Returning to the land bank

By Deidre Fanene 15 November 2016, 12:00AM

Many people say there is a lot of money buried in the dirt and you can only get it through farming.

For Iosefa Lilomaiava, from the village of Tuana’i, he believes this to be true. Starting off as a farmer, Iosefa later began working in electronics but soon realized he was making a lot less than what he made from his plantation.

This realization brought Iosefa back to working hard in his plantation and hasn’t looked back since. Nowadays, he earns most of his money from koko but is slowly going back to the taro industry.

“This land belongs to my wife’s family,” he told the Village Voice.

“The one thing I earn my money from now is Koko. I harvest the Koko then I take it down the road where I dry it out and prepare it for sale.

“That’s how I make my money to provide for my family and put my children through school.”

One of the main hindrances for Iosefa and his plantation is the availability of water. He says that no plantation will thrive without water and with the pipes located far away; it makes his work a lot harder. “This is my plantation and I am trying to develop it,” he said.

“The only problem we have is water and you can’t have a proper plantation without any water so I have to haul water to my plantation every day.

“The village and government pipes are way too far and if we wanted the pipes to get a bit closer then it will take a lot of money to do so.”

But at the end of the day, holding money in his hands makes all the hard work worth it.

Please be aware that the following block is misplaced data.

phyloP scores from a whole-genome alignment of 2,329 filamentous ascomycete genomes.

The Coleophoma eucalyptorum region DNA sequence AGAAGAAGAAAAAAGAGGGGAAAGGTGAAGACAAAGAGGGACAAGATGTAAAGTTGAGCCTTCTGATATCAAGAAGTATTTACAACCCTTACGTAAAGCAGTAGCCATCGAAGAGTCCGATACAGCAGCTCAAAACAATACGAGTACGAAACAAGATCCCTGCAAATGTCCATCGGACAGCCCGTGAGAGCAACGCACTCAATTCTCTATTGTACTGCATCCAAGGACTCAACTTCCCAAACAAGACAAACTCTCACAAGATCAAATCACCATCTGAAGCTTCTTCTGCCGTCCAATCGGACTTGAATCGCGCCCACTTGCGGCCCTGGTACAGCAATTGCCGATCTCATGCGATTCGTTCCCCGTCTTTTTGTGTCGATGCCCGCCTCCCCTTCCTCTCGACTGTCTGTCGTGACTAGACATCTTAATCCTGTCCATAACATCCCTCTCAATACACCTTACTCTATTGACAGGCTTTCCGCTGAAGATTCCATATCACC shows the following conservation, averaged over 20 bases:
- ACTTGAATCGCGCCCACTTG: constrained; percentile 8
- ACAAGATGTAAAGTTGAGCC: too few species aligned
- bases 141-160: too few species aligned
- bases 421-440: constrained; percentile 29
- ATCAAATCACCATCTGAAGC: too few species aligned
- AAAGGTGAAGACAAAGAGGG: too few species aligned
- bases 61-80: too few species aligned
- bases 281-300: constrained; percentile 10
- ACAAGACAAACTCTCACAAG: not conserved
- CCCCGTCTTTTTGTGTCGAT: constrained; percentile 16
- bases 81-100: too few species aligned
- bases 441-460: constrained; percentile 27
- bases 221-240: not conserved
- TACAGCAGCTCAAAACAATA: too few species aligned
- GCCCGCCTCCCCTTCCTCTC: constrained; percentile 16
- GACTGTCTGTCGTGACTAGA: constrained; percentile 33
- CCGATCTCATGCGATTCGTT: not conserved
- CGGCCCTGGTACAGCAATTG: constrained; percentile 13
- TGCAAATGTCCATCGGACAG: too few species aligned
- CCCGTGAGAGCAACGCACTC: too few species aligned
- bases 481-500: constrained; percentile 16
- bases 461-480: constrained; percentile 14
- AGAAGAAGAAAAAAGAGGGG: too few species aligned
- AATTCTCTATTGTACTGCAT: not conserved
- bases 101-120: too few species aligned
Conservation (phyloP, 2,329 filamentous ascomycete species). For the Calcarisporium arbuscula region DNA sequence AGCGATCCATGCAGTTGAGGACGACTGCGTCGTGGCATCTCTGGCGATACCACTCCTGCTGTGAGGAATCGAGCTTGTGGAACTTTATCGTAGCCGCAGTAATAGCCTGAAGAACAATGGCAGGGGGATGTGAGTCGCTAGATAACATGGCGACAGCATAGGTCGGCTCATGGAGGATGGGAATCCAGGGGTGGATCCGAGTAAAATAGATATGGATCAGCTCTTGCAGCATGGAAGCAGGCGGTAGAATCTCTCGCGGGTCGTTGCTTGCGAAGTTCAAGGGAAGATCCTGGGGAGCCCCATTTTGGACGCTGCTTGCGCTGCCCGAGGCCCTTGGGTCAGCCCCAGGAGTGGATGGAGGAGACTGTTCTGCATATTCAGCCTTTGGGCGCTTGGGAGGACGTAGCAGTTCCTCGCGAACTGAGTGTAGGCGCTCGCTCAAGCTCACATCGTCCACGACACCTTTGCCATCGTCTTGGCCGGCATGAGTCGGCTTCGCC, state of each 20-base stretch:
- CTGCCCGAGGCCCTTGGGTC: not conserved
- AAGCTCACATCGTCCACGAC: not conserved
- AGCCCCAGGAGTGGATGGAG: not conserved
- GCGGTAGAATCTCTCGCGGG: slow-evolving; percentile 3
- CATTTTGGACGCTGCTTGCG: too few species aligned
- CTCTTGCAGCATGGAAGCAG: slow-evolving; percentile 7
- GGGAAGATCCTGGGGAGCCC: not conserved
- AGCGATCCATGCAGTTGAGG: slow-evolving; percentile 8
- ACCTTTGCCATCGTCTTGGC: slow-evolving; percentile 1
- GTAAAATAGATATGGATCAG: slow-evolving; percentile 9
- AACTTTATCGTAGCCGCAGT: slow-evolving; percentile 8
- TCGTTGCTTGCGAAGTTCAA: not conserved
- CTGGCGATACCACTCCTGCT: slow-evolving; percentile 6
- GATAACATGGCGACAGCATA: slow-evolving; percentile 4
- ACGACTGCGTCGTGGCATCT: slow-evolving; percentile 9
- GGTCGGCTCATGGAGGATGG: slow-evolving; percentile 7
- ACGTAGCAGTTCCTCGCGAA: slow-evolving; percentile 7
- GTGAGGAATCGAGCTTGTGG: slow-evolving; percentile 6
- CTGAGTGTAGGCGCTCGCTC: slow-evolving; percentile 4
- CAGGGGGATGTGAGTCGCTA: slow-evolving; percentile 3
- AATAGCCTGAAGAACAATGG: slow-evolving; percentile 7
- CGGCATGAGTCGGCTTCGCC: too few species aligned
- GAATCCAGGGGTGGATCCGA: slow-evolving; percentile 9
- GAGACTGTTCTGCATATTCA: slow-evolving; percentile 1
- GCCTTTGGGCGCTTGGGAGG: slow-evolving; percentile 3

“Being a farmer is very good money,” Iosefa said.

“When I first started farming, I would make a lot of money every day from selling taro. I would pile up the taro and then transport it for sale. “I stopped after that to start working as a specialist in electronics. I am still working but sometimes I would put that aside and come back to farming.”

Iosefa says he prefers working as a farmer over any other type of work. “One of the reasons I am starting up with my plantation again, compared to my time working, I make more as a farmer,” he said. “There are so many problems involved with having a job in electronics. Not being able to fully charge some people for your service and what not. “At the end of the week, I will get my payment and its peanuts. I speak the truth when I say; there is money in the dirt around us.

“This is how we live here in Samoa and this is the best way to make money.”

By Deidre Fanene 15 November 2016, 12:00AM

Trending Stories

Samoa Observer

Upgrade to Premium

Subscribe to
Samoa Observer Online

Enjoy unlimited access to all our articles on any device + free trial to e-Edition. You can cancel anytime.